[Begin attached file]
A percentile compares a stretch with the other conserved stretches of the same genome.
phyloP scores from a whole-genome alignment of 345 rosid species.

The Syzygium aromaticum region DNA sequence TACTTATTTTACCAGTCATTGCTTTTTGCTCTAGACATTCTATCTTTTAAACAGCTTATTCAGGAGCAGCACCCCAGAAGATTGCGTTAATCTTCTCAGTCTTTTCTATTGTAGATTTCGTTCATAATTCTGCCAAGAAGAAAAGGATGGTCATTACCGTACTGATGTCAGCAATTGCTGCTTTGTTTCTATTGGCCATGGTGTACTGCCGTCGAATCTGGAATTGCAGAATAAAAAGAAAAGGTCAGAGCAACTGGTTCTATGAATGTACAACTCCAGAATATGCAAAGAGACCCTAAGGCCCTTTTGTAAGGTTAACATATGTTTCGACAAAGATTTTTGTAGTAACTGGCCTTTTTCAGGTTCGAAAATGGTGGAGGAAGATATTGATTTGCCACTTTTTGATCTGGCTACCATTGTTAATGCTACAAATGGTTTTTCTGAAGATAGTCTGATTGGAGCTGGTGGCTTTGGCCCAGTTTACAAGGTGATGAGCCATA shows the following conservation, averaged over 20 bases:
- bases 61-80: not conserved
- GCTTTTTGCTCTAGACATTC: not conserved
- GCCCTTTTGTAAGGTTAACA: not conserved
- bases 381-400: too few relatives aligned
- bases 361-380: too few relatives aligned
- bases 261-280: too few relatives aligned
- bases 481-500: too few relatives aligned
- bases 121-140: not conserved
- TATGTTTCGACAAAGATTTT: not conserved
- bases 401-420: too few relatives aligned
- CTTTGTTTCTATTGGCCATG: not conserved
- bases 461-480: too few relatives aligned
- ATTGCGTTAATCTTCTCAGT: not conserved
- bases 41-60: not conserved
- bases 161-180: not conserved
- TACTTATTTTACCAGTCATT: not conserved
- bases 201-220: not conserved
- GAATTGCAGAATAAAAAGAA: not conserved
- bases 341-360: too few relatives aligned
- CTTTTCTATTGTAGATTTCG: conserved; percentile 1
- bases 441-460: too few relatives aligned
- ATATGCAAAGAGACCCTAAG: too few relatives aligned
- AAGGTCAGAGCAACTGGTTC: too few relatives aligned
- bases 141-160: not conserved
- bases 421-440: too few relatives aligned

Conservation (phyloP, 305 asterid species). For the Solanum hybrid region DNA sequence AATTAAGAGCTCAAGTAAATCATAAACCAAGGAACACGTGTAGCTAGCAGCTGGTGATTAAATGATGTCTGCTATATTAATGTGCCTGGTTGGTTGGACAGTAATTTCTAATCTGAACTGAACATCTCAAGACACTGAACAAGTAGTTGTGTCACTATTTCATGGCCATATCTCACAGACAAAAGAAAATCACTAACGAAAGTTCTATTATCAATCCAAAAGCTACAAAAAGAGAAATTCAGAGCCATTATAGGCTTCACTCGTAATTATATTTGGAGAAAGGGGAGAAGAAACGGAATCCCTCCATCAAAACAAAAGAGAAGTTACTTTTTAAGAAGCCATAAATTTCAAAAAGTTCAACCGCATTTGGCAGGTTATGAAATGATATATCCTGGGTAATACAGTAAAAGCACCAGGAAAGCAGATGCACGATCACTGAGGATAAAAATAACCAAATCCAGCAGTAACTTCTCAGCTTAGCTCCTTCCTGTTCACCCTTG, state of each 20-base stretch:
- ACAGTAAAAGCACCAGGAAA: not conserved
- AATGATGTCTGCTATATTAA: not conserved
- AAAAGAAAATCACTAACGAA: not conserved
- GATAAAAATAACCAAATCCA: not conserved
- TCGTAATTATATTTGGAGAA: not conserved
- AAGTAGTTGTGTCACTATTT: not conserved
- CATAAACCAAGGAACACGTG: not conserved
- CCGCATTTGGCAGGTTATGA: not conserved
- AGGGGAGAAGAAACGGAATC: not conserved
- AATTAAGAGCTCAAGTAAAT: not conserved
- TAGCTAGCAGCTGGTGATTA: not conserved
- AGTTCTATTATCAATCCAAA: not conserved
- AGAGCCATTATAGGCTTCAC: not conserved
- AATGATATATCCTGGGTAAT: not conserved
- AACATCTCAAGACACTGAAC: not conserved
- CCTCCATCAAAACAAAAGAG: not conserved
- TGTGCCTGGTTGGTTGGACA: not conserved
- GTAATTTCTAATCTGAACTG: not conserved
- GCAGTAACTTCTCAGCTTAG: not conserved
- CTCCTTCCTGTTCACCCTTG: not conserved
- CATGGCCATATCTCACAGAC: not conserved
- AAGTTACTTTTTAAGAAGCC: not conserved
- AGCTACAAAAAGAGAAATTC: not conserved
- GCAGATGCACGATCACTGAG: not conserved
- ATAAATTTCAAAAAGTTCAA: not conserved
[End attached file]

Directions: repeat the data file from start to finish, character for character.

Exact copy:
A percentile compares a stretch with the other conserved stretches of the same genome.
phyloP scores from a whole-genome alignment of 345 rosid species.

The Syzygium aromaticum region DNA sequence TACTTATTTTACCAGTCATTGCTTTTTGCTCTAGACATTCTATCTTTTAAACAGCTTATTCAGGAGCAGCACCCCAGAAGATTGCGTTAATCTTCTCAGTCTTTTCTATTGTAGATTTCGTTCATAATTCTGCCAAGAAGAAAAGGATGGTCATTACCGTACTGATGTCAGCAATTGCTGCTTTGTTTCTATTGGCCATGGTGTACTGCCGTCGAATCTGGAATTGCAGAATAAAAAGAAAAGGTCAGAGCAACTGGTTCTATGAATGTACAACTCCAGAATATGCAAAGAGACCCTAAGGCCCTTTTGTAAGGTTAACATATGTTTCGACAAAGATTTTTGTAGTAACTGGCCTTTTTCAGGTTCGAAAATGGTGGAGGAAGATATTGATTTGCCACTTTTTGATCTGGCTACCATTGTTAATGCTACAAATGGTTTTTCTGAAGATAGTCTGATTGGAGCTGGTGGCTTTGGCCCAGTTTACAAGGTGATGAGCCATA shows the following conservation, averaged over 20 bases:
- bases 61-80: not conserved
- GCTTTTTGCTCTAGACATTC: not conserved
- GCCCTTTTGTAAGGTTAACA: not conserved
- bases 381-400: too few relatives aligned
- bases 361-380: too few relatives aligned
- bases 261-280: too few relatives aligned
- bases 481-500: too few relatives aligned
- bases 121-140: not conserved
- TATGTTTCGACAAAGATTTT: not conserved
- bases 401-420: too few relatives aligned
- CTTTGTTTCTATTGGCCATG: not conserved
- bases 461-480: too few relatives aligned
- ATTGCGTTAATCTTCTCAGT: not conserved
- bases 41-60: not conserved
- bases 161-180: not conserved
- TACTTATTTTACCAGTCATT: not conserved
- bases 201-220: not conserved
- GAATTGCAGAATAAAAAGAA: not conserved
- bases 341-360: too few relatives aligned
- CTTTTCTATTGTAGATTTCG: conserved; percentile 1
- bases 441-460: too few relatives aligned
- ATATGCAAAGAGACCCTAAG: too few relatives aligned
- AAGGTCAGAGCAACTGGTTC: too few relatives aligned
- bases 141-160: not conserved
- bases 421-440: too few relatives aligned

Conservation (phyloP, 305 asterid species). For the Solanum hybrid region DNA sequence AATTAAGAGCTCAAGTAAATCATAAACCAAGGAACACGTGTAGCTAGCAGCTGGTGATTAAATGATGTCTGCTATATTAATGTGCCTGGTTGGTTGGACAGTAATTTCTAATCTGAACTGAACATCTCAAGACACTGAACAAGTAGTTGTGTCACTATTTCATGGCCATATCTCACAGACAAAAGAAAATCACTAACGAAAGTTCTATTATCAATCCAAAAGCTACAAAAAGAGAAATTCAGAGCCATTATAGGCTTCACTCGTAATTATATTTGGAGAAAGGGGAGAAGAAACGGAATCCCTCCATCAAAACAAAAGAGAAGTTACTTTTTAAGAAGCCATAAATTTCAAAAAGTTCAACCGCATTTGGCAGGTTATGAAATGATATATCCTGGGTAATACAGTAAAAGCACCAGGAAAGCAGATGCACGATCACTGAGGATAAAAATAACCAAATCCAGCAGTAACTTCTCAGCTTAGCTCCTTCCTGTTCACCCTTG, state of each 20-base stretch:
- ACAGTAAAAGCACCAGGAAA: not conserved
- AATGATGTCTGCTATATTAA: not conserved
- AAAAGAAAATCACTAACGAA: not conserved
- GATAAAAATAACCAAATCCA: not conserved
- TCGTAATTATATTTGGAGAA: not conserved
- AAGTAGTTGTGTCACTATTT: not conserved
- CATAAACCAAGGAACACGTG: not conserved
- CCGCATTTGGCAGGTTATGA: not conserved
- AGGGGAGAAGAAACGGAATC: not conserved
- AATTAAGAGCTCAAGTAAAT: not conserved
- TAGCTAGCAGCTGGTGATTA: not conserved
- AGTTCTATTATCAATCCAAA: not conserved
- AGAGCCATTATAGGCTTCAC: not conserved
- AATGATATATCCTGGGTAAT: not conserved
- AACATCTCAAGACACTGAAC: not conserved
- CCTCCATCAAAACAAAAGAG: not conserved
- TGTGCCTGGTTGGTTGGACA: not conserved
- GTAATTTCTAATCTGAACTG: not conserved
- GCAGTAACTTCTCAGCTTAG: not conserved
- CTCCTTCCTGTTCACCCTTG: not conserved
- CATGGCCATATCTCACAGAC: not conserved
- AAGTTACTTTTTAAGAAGCC: not conserved
- AGCTACAAAAAGAGAAATTC: not conserved
- GCAGATGCACGATCACTGAG: not conserved
- ATAAATTTCAAAAAGTTCAA: not conserved